Armed with an air chisel, I was careful not to get overly enthusiastic when I cut the quarter off. A liberal amount of metal was still left on. One can always cut more off as more progress is made. I have seen cases where a guy removed too much of the old metal and ended up creating problems when it came time to install the new metal.
This is one of the surprises we found after removing the old panel. The inner panel was just as rotten underneath. There was no real way of knowing this until we removed the outer panel. At first, we thought we would have to fabricate a new inner piece, but after looking again at the CARS Inc. catalog, we saw brand-new inner panels ready to go. That will save us lots of time. We went ahead with the new quarter-panel install anyway. Well, sort of. Our plan was to trim it down to its perfect size and tack it into place for fitting reasons.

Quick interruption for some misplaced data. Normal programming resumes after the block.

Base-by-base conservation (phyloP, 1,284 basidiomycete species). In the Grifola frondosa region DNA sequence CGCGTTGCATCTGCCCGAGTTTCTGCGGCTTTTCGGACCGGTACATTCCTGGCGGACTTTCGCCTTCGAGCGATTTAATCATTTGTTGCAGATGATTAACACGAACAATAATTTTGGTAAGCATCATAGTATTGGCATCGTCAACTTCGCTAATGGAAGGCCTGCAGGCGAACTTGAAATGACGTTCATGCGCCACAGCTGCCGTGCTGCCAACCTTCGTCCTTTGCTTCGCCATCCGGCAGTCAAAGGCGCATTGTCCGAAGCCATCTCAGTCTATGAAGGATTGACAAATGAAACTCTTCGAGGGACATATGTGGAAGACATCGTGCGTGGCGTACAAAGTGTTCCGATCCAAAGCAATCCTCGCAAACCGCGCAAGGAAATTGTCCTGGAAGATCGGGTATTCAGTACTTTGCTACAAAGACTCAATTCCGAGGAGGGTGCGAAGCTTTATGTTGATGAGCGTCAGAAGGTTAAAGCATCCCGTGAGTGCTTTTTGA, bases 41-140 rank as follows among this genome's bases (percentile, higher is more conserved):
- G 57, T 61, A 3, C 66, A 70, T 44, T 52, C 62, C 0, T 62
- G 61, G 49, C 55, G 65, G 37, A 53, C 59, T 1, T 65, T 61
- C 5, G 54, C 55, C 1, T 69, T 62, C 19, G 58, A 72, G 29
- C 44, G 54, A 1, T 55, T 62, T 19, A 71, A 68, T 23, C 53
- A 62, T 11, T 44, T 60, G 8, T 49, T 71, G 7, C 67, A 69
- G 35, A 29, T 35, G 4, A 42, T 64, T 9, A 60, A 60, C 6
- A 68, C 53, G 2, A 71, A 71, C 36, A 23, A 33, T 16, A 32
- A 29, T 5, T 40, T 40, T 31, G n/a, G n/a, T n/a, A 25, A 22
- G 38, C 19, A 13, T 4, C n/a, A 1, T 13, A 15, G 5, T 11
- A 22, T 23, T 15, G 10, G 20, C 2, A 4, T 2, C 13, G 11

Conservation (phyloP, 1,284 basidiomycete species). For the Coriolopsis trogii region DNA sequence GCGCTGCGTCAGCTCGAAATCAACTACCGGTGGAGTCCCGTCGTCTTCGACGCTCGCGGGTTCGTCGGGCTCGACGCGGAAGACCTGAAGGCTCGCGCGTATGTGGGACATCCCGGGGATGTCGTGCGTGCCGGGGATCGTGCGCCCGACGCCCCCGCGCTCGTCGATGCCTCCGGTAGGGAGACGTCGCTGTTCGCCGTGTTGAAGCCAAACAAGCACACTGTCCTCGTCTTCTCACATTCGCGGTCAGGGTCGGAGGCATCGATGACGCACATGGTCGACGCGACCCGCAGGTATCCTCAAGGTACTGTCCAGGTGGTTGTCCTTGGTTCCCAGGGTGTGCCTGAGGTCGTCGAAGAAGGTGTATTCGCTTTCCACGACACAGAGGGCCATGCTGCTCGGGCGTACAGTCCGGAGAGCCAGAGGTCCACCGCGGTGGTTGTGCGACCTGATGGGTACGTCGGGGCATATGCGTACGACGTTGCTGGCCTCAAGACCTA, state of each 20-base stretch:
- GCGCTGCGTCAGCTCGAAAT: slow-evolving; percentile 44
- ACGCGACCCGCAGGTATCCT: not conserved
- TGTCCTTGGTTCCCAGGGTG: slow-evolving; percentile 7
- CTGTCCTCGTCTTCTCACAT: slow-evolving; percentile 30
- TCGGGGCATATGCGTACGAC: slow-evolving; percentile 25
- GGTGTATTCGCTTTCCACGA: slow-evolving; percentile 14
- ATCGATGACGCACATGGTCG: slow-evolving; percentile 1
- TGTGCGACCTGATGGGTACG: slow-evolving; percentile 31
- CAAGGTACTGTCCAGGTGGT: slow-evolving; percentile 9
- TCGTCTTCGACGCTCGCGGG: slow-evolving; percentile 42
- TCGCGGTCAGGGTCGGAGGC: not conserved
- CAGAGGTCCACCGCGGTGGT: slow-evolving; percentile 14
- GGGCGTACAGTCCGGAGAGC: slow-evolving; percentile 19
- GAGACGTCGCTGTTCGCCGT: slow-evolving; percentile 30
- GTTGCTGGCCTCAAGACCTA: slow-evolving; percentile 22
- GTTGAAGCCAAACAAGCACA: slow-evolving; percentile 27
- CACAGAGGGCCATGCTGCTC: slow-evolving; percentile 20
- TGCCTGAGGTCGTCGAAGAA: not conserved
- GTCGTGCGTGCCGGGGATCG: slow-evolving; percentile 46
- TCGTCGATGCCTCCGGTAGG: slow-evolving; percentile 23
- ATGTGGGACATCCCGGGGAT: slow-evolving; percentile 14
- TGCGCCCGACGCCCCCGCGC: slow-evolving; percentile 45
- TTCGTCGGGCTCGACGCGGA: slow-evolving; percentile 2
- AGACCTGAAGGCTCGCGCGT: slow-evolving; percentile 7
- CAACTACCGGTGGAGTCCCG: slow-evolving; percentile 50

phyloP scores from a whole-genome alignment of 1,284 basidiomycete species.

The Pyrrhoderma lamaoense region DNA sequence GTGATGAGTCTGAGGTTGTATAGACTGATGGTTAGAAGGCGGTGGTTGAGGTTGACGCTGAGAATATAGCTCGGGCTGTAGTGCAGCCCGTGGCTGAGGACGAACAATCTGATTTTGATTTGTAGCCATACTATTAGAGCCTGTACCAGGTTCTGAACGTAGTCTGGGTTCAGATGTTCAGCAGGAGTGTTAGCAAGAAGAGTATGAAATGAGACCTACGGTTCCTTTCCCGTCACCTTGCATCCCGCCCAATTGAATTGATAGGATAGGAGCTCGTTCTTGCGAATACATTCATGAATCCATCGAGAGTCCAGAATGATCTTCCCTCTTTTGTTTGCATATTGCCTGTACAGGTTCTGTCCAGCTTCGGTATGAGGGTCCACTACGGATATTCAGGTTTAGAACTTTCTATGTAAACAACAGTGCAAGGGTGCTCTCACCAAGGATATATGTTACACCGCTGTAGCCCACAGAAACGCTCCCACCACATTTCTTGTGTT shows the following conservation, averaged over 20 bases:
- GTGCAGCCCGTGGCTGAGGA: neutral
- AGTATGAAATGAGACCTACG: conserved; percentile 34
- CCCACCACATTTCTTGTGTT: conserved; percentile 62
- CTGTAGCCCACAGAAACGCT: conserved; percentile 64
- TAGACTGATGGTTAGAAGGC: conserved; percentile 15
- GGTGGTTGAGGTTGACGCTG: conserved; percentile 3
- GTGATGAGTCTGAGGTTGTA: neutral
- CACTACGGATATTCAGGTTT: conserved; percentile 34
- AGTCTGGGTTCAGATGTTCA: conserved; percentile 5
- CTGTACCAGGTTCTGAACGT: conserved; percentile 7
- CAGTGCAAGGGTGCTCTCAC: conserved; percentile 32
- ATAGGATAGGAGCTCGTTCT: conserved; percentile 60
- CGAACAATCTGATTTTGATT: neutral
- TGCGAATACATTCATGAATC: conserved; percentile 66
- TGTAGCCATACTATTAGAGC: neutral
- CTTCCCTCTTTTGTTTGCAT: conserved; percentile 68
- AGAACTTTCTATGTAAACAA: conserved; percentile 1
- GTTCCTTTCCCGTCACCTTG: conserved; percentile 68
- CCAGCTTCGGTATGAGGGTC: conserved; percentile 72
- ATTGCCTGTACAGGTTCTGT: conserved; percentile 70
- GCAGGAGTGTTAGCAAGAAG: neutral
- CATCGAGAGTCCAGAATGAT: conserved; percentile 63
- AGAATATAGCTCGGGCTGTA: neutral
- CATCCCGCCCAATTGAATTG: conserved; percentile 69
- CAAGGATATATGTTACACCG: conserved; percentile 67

Believe it or not, editors actually do work on their own vehicles. I'm busy separating the old outer panel from the inner panel. That makes it easier to locate the factory spot welds and either drill them out or grind them down. It's hard to tell from just the handful of pictures thus far, but it's taken two days of work to get to this point. I understand why body shops charge what they do; it takes a good amount of time to get the job done right.
Before welding spatter has the chance to get all over the rear window, Harrison removed it and put it in a safe location.
The rear window and trim is still in good shape, and we want to salvage what we can.
Let's take a detailed look at the new quarter-panel provided to us by CARS Inc. In the front, the jamb goes all the way down to the rocker panel and all the way to the interior.